According to Bloomberg, banks are beginning to push short sales consistently for the first time since foreclosures began to pile up back in 2008. Prices really began to fall before the financial crisis, as early as mid-2007 in some places, but banks have long placed numerous obstacles in the way of homeowners who tried to sell their homes for what they were actually worth in the marketplace. Those of us who have worked with real estate agents who do short sales have heard nothing but complaints for years about how banks will stall and prevent short sales in a variety of ways. The result is that the property then goes into foreclosure and ends up selling for far, far less as an REO property post-foreclosure.
Why would banks do this? Well, banks have for years just assumed that home prices would turn around “any day now.” Their army of PhD economists, who ran their little computer models to tell them what would happen, told them to just avoid facing the reality of home prices for just a little while longer, and then everything would be OK. After nothing but declines since 2008, some banks are coming to terms with reality.
The article mentions CoreLogic’s home price index as ongoing proof of price declines, and we could also point to Case-Shiller in which the composite index has declined year over year fro the past 14 months or so, ever since the tax credit ended. In other words, government meddling did nothing but postpone the inevitable.
The result is near-record vacancy rates at malls of all kinds, both the big enclosed ones and the sprawling strips. Sears Holdings is closing up to 120 stores, Gap Inc. 200 stores and Talbots 110. Abercrombie & Fitch closed 50 stores last year, Hot Topic, almost the same number. Chains that have filed for bankruptcy in recent years, like Blockbuster, Anchor Blue, Circuit City and Borders, have left hundreds of stores lying vacant in malls across the country.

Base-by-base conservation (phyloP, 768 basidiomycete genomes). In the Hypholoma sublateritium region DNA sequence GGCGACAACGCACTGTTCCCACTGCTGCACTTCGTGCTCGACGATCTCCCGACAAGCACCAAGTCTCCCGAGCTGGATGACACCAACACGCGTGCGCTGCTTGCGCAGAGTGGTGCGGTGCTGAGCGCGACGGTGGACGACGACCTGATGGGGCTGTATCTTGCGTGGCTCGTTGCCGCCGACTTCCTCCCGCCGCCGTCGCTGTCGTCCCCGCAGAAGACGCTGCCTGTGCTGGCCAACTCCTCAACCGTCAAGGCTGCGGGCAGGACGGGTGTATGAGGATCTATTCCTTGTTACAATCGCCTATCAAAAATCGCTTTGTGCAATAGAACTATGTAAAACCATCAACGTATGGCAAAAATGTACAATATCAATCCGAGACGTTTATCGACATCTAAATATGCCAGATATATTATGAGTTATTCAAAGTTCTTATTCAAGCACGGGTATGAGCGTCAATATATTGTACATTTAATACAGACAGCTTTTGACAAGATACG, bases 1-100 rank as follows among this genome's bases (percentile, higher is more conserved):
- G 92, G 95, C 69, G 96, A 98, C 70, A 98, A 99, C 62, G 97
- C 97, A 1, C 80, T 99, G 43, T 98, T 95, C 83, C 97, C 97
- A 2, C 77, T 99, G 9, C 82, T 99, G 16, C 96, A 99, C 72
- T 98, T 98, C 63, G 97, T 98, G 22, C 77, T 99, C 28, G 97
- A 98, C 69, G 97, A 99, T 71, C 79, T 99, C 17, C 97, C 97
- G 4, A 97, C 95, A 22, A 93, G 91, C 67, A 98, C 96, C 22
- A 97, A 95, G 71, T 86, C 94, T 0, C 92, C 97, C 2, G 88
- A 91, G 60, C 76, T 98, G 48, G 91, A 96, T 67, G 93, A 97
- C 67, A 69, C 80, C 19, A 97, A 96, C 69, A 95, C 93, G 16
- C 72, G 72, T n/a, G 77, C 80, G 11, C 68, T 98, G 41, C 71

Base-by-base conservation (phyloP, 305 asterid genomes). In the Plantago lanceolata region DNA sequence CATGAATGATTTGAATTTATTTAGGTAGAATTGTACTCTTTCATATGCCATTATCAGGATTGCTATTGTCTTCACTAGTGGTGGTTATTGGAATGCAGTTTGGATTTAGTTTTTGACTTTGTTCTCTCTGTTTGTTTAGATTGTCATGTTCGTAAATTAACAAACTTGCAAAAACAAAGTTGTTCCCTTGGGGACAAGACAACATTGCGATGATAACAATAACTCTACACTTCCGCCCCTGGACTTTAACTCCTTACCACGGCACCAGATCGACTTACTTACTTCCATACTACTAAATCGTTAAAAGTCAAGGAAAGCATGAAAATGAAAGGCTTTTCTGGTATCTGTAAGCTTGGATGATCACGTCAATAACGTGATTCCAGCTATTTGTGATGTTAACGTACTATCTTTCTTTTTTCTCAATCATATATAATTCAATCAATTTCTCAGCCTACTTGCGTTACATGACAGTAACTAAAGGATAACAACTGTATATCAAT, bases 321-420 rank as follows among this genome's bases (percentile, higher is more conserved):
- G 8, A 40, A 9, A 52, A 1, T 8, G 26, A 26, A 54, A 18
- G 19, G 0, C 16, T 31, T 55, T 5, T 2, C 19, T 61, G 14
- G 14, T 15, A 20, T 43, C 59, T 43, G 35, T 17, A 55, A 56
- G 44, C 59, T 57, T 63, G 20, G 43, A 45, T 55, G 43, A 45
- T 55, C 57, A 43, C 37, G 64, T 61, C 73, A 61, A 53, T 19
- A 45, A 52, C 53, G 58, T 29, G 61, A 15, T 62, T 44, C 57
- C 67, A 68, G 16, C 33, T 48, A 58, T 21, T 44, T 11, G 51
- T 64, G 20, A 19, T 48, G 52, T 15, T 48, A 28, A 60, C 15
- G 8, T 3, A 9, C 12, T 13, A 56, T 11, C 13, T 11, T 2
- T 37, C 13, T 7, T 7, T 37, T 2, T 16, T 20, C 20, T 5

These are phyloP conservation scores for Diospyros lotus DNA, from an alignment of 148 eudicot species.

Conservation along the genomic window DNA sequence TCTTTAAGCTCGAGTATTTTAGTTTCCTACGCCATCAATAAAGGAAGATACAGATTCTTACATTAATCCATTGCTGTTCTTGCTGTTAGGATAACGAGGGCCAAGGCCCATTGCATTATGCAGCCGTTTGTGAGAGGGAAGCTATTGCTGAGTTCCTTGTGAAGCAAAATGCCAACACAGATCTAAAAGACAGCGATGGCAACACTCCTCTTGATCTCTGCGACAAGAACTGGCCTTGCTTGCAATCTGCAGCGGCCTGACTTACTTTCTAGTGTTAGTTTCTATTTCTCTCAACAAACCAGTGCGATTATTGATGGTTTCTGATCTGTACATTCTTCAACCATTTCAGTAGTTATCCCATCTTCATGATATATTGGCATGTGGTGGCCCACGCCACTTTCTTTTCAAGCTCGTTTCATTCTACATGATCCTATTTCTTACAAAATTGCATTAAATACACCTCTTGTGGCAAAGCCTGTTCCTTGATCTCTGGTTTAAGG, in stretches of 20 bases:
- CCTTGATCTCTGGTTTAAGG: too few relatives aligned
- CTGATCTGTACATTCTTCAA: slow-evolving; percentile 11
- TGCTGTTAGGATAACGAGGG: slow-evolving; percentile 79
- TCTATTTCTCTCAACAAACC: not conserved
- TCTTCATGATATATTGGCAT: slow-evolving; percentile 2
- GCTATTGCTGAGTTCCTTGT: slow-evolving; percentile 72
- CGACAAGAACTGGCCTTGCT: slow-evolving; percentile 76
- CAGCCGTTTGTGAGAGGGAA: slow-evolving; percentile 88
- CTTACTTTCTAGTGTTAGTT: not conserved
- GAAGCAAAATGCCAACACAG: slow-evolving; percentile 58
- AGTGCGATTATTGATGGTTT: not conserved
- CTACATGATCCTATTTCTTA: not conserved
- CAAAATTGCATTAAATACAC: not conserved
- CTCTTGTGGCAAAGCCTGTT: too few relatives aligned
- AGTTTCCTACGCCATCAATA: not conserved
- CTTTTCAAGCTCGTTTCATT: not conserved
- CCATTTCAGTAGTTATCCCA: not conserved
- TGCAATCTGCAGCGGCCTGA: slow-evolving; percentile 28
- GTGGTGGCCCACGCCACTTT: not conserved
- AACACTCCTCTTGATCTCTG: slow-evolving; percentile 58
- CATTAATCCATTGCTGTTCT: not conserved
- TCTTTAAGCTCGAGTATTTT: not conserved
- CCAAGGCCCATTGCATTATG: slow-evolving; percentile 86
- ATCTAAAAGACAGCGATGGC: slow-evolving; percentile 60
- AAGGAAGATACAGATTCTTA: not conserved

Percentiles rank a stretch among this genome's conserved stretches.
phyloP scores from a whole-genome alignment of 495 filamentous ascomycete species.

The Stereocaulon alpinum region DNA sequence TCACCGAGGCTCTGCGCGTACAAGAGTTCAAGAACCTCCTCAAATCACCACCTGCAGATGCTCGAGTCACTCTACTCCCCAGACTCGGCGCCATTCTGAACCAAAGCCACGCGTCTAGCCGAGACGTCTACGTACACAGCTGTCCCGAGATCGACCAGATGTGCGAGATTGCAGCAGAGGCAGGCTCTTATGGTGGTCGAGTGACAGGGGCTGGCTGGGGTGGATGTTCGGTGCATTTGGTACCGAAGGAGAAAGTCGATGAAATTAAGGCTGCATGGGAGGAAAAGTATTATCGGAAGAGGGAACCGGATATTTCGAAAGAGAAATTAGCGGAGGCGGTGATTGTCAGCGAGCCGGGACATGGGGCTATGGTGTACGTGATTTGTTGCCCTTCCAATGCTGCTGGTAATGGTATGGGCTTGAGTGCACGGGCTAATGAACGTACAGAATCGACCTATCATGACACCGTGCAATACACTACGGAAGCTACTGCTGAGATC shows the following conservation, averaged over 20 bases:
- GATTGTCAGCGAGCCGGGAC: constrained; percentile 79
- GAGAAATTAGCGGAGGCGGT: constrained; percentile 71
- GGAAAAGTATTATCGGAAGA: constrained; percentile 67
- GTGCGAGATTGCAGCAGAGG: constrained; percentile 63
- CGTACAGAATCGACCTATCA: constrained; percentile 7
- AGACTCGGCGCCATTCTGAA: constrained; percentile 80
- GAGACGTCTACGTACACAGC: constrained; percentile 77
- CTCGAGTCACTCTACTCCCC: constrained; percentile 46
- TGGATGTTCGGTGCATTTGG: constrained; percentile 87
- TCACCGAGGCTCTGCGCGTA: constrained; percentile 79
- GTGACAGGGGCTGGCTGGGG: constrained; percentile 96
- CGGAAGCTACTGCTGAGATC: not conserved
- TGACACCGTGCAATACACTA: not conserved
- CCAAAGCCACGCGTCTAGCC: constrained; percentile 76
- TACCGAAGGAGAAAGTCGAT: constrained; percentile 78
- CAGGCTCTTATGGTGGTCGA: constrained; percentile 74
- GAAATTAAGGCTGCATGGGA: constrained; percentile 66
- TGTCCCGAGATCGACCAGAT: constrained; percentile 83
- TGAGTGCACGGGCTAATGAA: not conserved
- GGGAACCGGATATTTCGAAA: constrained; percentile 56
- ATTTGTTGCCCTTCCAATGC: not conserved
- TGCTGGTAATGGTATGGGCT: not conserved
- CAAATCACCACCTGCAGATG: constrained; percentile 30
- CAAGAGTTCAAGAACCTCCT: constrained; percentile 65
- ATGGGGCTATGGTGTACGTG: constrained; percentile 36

The political side of this is that these malls were cash cows for state and local governments and now that revenue is drying up. It’s not just that people are buying less stuff, it’s also that a lot of it has moved online, so the stakes are very high for governments seeking to tax internet sales.
Meanwhile, while single-family and retail real estate remains in the dumper, multifamily loan originations spiked 64% in 2011. The multifamily industry is just making up for lost time after almost a decade of misallocation of resources toward single-family mortgages in response to Fannie, Freddie and the Fed pushing homeownership like there’s no tomorrow. Multifamily production and demand suffered from about 2003 through 2009, thanks to government and GSE edicts on mortgages.